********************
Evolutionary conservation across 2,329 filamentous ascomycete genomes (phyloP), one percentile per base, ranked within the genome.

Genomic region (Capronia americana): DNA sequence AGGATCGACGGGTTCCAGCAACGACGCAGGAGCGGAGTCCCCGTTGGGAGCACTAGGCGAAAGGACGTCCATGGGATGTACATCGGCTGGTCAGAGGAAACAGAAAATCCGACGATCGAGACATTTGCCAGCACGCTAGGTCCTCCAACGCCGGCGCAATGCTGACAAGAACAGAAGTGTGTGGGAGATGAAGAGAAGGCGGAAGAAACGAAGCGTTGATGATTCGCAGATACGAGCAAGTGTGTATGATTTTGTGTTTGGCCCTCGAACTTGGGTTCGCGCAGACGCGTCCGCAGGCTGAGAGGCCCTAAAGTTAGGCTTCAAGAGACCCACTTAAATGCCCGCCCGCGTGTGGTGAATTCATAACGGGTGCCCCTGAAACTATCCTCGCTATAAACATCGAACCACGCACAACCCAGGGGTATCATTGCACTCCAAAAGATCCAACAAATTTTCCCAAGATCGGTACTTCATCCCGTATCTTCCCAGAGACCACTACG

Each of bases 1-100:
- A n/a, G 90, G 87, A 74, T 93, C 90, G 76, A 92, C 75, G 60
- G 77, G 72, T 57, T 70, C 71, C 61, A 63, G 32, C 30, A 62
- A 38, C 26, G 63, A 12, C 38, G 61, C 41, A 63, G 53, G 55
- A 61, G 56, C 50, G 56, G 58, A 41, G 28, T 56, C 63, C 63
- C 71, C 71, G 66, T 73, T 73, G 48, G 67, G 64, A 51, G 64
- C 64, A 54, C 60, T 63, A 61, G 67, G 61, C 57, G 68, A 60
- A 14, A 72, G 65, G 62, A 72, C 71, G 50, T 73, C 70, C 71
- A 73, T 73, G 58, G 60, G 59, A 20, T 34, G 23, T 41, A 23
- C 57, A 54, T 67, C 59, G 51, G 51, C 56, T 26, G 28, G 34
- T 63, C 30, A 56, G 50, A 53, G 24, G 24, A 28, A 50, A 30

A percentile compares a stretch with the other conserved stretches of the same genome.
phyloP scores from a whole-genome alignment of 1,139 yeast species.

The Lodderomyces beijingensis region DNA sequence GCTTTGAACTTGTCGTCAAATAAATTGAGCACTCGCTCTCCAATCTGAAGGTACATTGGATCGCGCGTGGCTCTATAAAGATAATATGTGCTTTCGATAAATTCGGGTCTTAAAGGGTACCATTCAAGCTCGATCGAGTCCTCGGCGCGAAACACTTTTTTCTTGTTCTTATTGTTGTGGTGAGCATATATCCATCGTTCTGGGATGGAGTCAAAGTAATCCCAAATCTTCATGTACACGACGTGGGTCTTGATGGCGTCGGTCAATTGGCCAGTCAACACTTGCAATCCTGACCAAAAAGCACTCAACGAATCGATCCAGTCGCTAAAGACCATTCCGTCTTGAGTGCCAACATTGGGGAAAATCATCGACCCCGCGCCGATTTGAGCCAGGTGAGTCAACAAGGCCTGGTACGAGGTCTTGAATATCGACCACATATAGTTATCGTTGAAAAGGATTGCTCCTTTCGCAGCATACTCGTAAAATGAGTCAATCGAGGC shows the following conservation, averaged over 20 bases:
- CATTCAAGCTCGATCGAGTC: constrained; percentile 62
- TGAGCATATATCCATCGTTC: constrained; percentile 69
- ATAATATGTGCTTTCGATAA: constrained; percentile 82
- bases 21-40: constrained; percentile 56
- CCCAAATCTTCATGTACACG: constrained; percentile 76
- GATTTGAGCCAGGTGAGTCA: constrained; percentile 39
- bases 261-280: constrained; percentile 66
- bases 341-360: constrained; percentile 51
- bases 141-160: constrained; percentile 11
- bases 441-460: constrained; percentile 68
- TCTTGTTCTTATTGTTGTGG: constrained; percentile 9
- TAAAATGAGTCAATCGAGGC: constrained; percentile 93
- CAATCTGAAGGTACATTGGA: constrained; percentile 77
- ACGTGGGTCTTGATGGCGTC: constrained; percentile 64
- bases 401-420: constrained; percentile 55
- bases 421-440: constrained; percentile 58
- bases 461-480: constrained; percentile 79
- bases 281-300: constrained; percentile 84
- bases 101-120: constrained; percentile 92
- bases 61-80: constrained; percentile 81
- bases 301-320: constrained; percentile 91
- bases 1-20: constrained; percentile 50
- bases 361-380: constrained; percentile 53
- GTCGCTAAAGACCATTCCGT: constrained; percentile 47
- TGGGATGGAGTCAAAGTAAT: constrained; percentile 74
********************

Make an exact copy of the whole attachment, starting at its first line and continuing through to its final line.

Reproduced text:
Evolutionary conservation across 2,329 filamentous ascomycete genomes (phyloP), one percentile per base, ranked within the genome.

Genomic region (Capronia americana): DNA sequence AGGATCGACGGGTTCCAGCAACGACGCAGGAGCGGAGTCCCCGTTGGGAGCACTAGGCGAAAGGACGTCCATGGGATGTACATCGGCTGGTCAGAGGAAACAGAAAATCCGACGATCGAGACATTTGCCAGCACGCTAGGTCCTCCAACGCCGGCGCAATGCTGACAAGAACAGAAGTGTGTGGGAGATGAAGAGAAGGCGGAAGAAACGAAGCGTTGATGATTCGCAGATACGAGCAAGTGTGTATGATTTTGTGTTTGGCCCTCGAACTTGGGTTCGCGCAGACGCGTCCGCAGGCTGAGAGGCCCTAAAGTTAGGCTTCAAGAGACCCACTTAAATGCCCGCCCGCGTGTGGTGAATTCATAACGGGTGCCCCTGAAACTATCCTCGCTATAAACATCGAACCACGCACAACCCAGGGGTATCATTGCACTCCAAAAGATCCAACAAATTTTCCCAAGATCGGTACTTCATCCCGTATCTTCCCAGAGACCACTACG

Each of bases 1-100:
- A n/a, G 90, G 87, A 74, T 93, C 90, G 76, A 92, C 75, G 60
- G 77, G 72, T 57, T 70, C 71, C 61, A 63, G 32, C 30, A 62
- A 38, C 26, G 63, A 12, C 38, G 61, C 41, A 63, G 53, G 55
- A 61, G 56, C 50, G 56, G 58, A 41, G 28, T 56, C 63, C 63
- C 71, C 71, G 66, T 73, T 73, G 48, G 67, G 64, A 51, G 64
- C 64, A 54, C 60, T 63, A 61, G 67, G 61, C 57, G 68, A 60
- A 14, A 72, G 65, G 62, A 72, C 71, G 50, T 73, C 70, C 71
- A 73, T 73, G 58, G 60, G 59, A 20, T 34, G 23, T 41, A 23
- C 57, A 54, T 67, C 59, G 51, G 51, C 56, T 26, G 28, G 34
- T 63, C 30, A 56, G 50, A 53, G 24, G 24, A 28, A 50, A 30

A percentile compares a stretch with the other conserved stretches of the same genome.
phyloP scores from a whole-genome alignment of 1,139 yeast species.

The Lodderomyces beijingensis region DNA sequence GCTTTGAACTTGTCGTCAAATAAATTGAGCACTCGCTCTCCAATCTGAAGGTACATTGGATCGCGCGTGGCTCTATAAAGATAATATGTGCTTTCGATAAATTCGGGTCTTAAAGGGTACCATTCAAGCTCGATCGAGTCCTCGGCGCGAAACACTTTTTTCTTGTTCTTATTGTTGTGGTGAGCATATATCCATCGTTCTGGGATGGAGTCAAAGTAATCCCAAATCTTCATGTACACGACGTGGGTCTTGATGGCGTCGGTCAATTGGCCAGTCAACACTTGCAATCCTGACCAAAAAGCACTCAACGAATCGATCCAGTCGCTAAAGACCATTCCGTCTTGAGTGCCAACATTGGGGAAAATCATCGACCCCGCGCCGATTTGAGCCAGGTGAGTCAACAAGGCCTGGTACGAGGTCTTGAATATCGACCACATATAGTTATCGTTGAAAAGGATTGCTCCTTTCGCAGCATACTCGTAAAATGAGTCAATCGAGGC shows the following conservation, averaged over 20 bases:
- CATTCAAGCTCGATCGAGTC: constrained; percentile 62
- TGAGCATATATCCATCGTTC: constrained; percentile 69
- ATAATATGTGCTTTCGATAA: constrained; percentile 82
- bases 21-40: constrained; percentile 56
- CCCAAATCTTCATGTACACG: constrained; percentile 76
- GATTTGAGCCAGGTGAGTCA: constrained; percentile 39
- bases 261-280: constrained; percentile 66
- bases 341-360: constrained; percentile 51
- bases 141-160: constrained; percentile 11
- bases 441-460: constrained; percentile 68
- TCTTGTTCTTATTGTTGTGG: constrained; percentile 9
- TAAAATGAGTCAATCGAGGC: constrained; percentile 93
- CAATCTGAAGGTACATTGGA: constrained; percentile 77
- ACGTGGGTCTTGATGGCGTC: constrained; percentile 64
- bases 401-420: constrained; percentile 55
- bases 421-440: constrained; percentile 58
- bases 461-480: constrained; percentile 79
- bases 281-300: constrained; percentile 84
- bases 101-120: constrained; percentile 92
- bases 61-80: constrained; percentile 81
- bases 301-320: constrained; percentile 91
- bases 1-20: constrained; percentile 50
- bases 361-380: constrained; percentile 53
- GTCGCTAAAGACCATTCCGT: constrained; percentile 47
- TGGGATGGAGTCAAAGTAAT: constrained; percentile 74